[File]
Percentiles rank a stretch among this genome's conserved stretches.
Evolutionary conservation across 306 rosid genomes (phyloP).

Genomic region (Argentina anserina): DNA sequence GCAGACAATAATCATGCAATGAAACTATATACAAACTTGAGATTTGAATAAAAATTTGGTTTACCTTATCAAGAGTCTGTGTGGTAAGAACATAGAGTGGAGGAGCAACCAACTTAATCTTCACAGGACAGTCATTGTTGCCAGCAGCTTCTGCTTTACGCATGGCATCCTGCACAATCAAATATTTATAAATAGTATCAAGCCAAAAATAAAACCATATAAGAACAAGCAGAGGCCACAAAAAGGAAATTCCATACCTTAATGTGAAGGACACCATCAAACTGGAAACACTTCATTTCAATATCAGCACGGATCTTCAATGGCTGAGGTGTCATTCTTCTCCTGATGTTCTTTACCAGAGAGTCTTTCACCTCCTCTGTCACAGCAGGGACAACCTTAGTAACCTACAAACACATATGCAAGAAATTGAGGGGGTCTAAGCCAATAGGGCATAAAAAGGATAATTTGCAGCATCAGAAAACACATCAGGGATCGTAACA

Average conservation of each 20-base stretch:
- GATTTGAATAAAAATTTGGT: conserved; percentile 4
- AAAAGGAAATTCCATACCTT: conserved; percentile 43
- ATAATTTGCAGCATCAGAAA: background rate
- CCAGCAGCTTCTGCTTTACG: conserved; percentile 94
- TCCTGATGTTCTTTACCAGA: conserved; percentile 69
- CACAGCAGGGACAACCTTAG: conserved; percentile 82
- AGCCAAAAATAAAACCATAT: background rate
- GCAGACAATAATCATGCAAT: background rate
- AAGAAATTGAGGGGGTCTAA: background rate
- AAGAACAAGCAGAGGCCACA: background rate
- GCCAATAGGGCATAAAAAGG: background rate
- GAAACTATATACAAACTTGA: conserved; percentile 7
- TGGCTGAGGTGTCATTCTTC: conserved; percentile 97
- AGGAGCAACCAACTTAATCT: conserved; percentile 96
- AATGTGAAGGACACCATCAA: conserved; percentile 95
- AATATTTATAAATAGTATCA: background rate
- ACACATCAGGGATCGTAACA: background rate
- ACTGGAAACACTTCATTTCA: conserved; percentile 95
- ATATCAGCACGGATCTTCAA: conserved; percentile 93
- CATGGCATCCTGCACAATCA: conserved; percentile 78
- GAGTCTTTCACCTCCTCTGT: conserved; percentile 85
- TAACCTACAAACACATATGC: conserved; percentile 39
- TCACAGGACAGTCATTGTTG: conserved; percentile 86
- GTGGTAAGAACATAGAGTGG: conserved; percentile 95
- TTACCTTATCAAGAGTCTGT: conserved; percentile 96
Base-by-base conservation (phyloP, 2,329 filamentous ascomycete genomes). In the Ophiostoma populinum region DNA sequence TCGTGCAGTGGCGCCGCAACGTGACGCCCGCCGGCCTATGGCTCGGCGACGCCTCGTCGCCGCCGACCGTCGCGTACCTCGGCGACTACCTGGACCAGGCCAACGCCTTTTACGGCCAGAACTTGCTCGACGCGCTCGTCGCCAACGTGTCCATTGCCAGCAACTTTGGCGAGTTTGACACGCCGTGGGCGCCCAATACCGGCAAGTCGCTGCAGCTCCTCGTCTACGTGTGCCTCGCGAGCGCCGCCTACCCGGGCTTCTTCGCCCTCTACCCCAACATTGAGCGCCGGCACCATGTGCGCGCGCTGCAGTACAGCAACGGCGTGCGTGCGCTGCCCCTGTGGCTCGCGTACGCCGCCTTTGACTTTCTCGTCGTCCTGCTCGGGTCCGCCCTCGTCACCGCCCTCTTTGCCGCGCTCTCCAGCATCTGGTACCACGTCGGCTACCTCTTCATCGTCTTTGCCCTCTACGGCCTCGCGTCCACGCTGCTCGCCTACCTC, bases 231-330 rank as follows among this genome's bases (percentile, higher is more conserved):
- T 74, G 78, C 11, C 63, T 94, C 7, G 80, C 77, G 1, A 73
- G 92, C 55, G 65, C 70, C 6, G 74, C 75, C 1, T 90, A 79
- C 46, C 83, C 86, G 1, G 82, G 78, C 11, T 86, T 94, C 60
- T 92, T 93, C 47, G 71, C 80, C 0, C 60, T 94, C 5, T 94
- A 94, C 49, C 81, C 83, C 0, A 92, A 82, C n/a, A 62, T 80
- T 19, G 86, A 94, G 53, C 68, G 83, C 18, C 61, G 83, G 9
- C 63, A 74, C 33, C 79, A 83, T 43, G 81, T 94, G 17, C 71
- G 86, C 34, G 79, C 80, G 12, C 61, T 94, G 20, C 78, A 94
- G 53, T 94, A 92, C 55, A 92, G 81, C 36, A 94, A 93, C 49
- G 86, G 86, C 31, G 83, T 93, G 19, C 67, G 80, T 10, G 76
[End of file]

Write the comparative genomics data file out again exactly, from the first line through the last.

Percentiles rank a stretch among this genome's conserved stretches.
Evolutionary conservation across 306 rosid genomes (phyloP).

Genomic region (Argentina anserina): DNA sequence GCAGACAATAATCATGCAATGAAACTATATACAAACTTGAGATTTGAATAAAAATTTGGTTTACCTTATCAAGAGTCTGTGTGGTAAGAACATAGAGTGGAGGAGCAACCAACTTAATCTTCACAGGACAGTCATTGTTGCCAGCAGCTTCTGCTTTACGCATGGCATCCTGCACAATCAAATATTTATAAATAGTATCAAGCCAAAAATAAAACCATATAAGAACAAGCAGAGGCCACAAAAAGGAAATTCCATACCTTAATGTGAAGGACACCATCAAACTGGAAACACTTCATTTCAATATCAGCACGGATCTTCAATGGCTGAGGTGTCATTCTTCTCCTGATGTTCTTTACCAGAGAGTCTTTCACCTCCTCTGTCACAGCAGGGACAACCTTAGTAACCTACAAACACATATGCAAGAAATTGAGGGGGTCTAAGCCAATAGGGCATAAAAAGGATAATTTGCAGCATCAGAAAACACATCAGGGATCGTAACA

Average conservation of each 20-base stretch:
- GATTTGAATAAAAATTTGGT: conserved; percentile 4
- AAAAGGAAATTCCATACCTT: conserved; percentile 43
- ATAATTTGCAGCATCAGAAA: background rate
- CCAGCAGCTTCTGCTTTACG: conserved; percentile 94
- TCCTGATGTTCTTTACCAGA: conserved; percentile 69
- CACAGCAGGGACAACCTTAG: conserved; percentile 82
- AGCCAAAAATAAAACCATAT: background rate
- GCAGACAATAATCATGCAAT: background rate
- AAGAAATTGAGGGGGTCTAA: background rate
- AAGAACAAGCAGAGGCCACA: background rate
- GCCAATAGGGCATAAAAAGG: background rate
- GAAACTATATACAAACTTGA: conserved; percentile 7
- TGGCTGAGGTGTCATTCTTC: conserved; percentile 97
- AGGAGCAACCAACTTAATCT: conserved; percentile 96
- AATGTGAAGGACACCATCAA: conserved; percentile 95
- AATATTTATAAATAGTATCA: background rate
- ACACATCAGGGATCGTAACA: background rate
- ACTGGAAACACTTCATTTCA: conserved; percentile 95
- ATATCAGCACGGATCTTCAA: conserved; percentile 93
- CATGGCATCCTGCACAATCA: conserved; percentile 78
- GAGTCTTTCACCTCCTCTGT: conserved; percentile 85
- TAACCTACAAACACATATGC: conserved; percentile 39
- TCACAGGACAGTCATTGTTG: conserved; percentile 86
- GTGGTAAGAACATAGAGTGG: conserved; percentile 95
- TTACCTTATCAAGAGTCTGT: conserved; percentile 96
Base-by-base conservation (phyloP, 2,329 filamentous ascomycete genomes). In the Ophiostoma populinum region DNA sequence TCGTGCAGTGGCGCCGCAACGTGACGCCCGCCGGCCTATGGCTCGGCGACGCCTCGTCGCCGCCGACCGTCGCGTACCTCGGCGACTACCTGGACCAGGCCAACGCCTTTTACGGCCAGAACTTGCTCGACGCGCTCGTCGCCAACGTGTCCATTGCCAGCAACTTTGGCGAGTTTGACACGCCGTGGGCGCCCAATACCGGCAAGTCGCTGCAGCTCCTCGTCTACGTGTGCCTCGCGAGCGCCGCCTACCCGGGCTTCTTCGCCCTCTACCCCAACATTGAGCGCCGGCACCATGTGCGCGCGCTGCAGTACAGCAACGGCGTGCGTGCGCTGCCCCTGTGGCTCGCGTACGCCGCCTTTGACTTTCTCGTCGTCCTGCTCGGGTCCGCCCTCGTCACCGCCCTCTTTGCCGCGCTCTCCAGCATCTGGTACCACGTCGGCTACCTCTTCATCGTCTTTGCCCTCTACGGCCTCGCGTCCACGCTGCTCGCCTACCTC, bases 231-330 rank as follows among this genome's bases (percentile, higher is more conserved):
- T 74, G 78, C 11, C 63, T 94, C 7, G 80, C 77, G 1, A 73
- G 92, C 55, G 65, C 70, C 6, G 74, C 75, C 1, T 90, A 79
- C 46, C 83, C 86, G 1, G 82, G 78, C 11, T 86, T 94, C 60
- T 92, T 93, C 47, G 71, C 80, C 0, C 60, T 94, C 5, T 94
- A 94, C 49, C 81, C 83, C 0, A 92, A 82, C n/a, A 62, T 80
- T 19, G 86, A 94, G 53, C 68, G 83, C 18, C 61, G 83, G 9
- C 63, A 74, C 33, C 79, A 83, T 43, G 81, T 94, G 17, C 71
- G 86, C 34, G 79, C 80, G 12, C 61, T 94, G 20, C 78, A 94
- G 53, T 94, A 92, C 55, A 92, G 81, C 36, A 94, A 93, C 49
- G 86, G 86, C 31, G 83, T 93, G 19, C 67, G 80, T 10, G 76